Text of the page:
The newly created province was enlarged in 310 AD by the emperor Constantine.
Christianity arrived early on: while little remains of African Christianity before AD 200, records of Christians martyred at Cirta existed by the mid-3rd century. It became the chief town of an ecclesiastical district.[clarification needed] Around 305, the Synod of Cirta was held to elect a new bishop, accidentally precipitating the Donatist movement. After the dissolution of its confederation of colonies in the 4th century, Cirta recovered its role as a capital when it headed the territory of Numidia Cirtensis created under Diocletian: however, after some decades, Emperor Constantine the Great reunited the two provinces created in 303 (Cirtensis & Militiana) in a single one, administered from Cirta, which was renamed Constantina (modern Constantine).
Indeed, the city was destroyed after a siege by Rufius Volusianus, the praefectus praetorio of the augustus Maxentius; Maxentius's forces defeated the imperial claimant Domitius Alexander in 310. Constantine the Great rebuilt under his own name after 312 and his own victory over Maxentius in the Battle of the Milvian Bridge. Constantine made Constantina the capital of all Roman Numidia. In 320 the bishop of Cirta was accused of having handed over (Latin: traditio) Christian texts to the authorities during the Diocletianic Persecution, which had begun in 303 in Cirta. The bishop Silvanus was a Donatist and was prosecuted in December 320 by Domitius Zenophilus, the consularis and proconsul of Africa; the records of the proceedings (commentarii) are preserved in the Latin: Gesta apud Zenophilum, lit. 'Deeds of Zenophilus', a text collected in the Optatan Appendix. A cave for the practice of Mithraism also existed in the 4th century.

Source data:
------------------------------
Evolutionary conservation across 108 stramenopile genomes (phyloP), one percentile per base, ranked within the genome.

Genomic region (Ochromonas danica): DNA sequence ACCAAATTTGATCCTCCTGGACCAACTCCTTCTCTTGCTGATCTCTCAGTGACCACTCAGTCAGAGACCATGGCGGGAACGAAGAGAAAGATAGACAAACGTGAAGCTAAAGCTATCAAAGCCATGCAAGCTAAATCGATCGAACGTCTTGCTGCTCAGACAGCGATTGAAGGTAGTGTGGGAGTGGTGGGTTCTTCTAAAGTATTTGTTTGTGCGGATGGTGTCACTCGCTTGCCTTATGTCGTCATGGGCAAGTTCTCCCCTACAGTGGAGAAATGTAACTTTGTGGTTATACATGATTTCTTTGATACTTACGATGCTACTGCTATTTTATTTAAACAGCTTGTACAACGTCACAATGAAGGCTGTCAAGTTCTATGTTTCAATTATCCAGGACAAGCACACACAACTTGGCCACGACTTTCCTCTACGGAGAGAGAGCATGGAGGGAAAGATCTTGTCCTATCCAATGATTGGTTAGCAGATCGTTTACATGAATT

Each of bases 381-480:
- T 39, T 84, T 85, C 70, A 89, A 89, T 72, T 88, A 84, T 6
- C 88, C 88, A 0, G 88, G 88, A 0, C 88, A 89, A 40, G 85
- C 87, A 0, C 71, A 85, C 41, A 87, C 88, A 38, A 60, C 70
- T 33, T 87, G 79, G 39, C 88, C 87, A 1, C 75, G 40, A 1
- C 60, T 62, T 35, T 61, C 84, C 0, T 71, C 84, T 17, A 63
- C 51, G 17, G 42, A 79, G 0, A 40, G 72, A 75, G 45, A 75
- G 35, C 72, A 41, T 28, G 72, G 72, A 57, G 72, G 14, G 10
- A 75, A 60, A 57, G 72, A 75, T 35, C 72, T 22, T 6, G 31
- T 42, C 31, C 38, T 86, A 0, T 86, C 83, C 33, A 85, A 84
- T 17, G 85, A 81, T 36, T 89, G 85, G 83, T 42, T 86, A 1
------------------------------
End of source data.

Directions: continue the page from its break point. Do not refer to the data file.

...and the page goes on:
In 412, Cirta was host to another important Christian council, overseen by St Augustine. According to Mommsen, Cirta was fully Latin-speaking and Christian by the time the Vandals arrived in AD 430.
During the Muslim conquest of the Maghreb, Constantine was unsuccessfully defended by the Berber queen Kahina. Although many Roman, Byzantine, and Vandal cities were destroyed during the expansion of the Caliphate, Constantine survived in reduced form with a small Christian community as late as the 10th century. The town's further development is detailed under the article Constantine.
The bishopric of Cirta was venerable and prominent in the African church. Several of its bishops are known: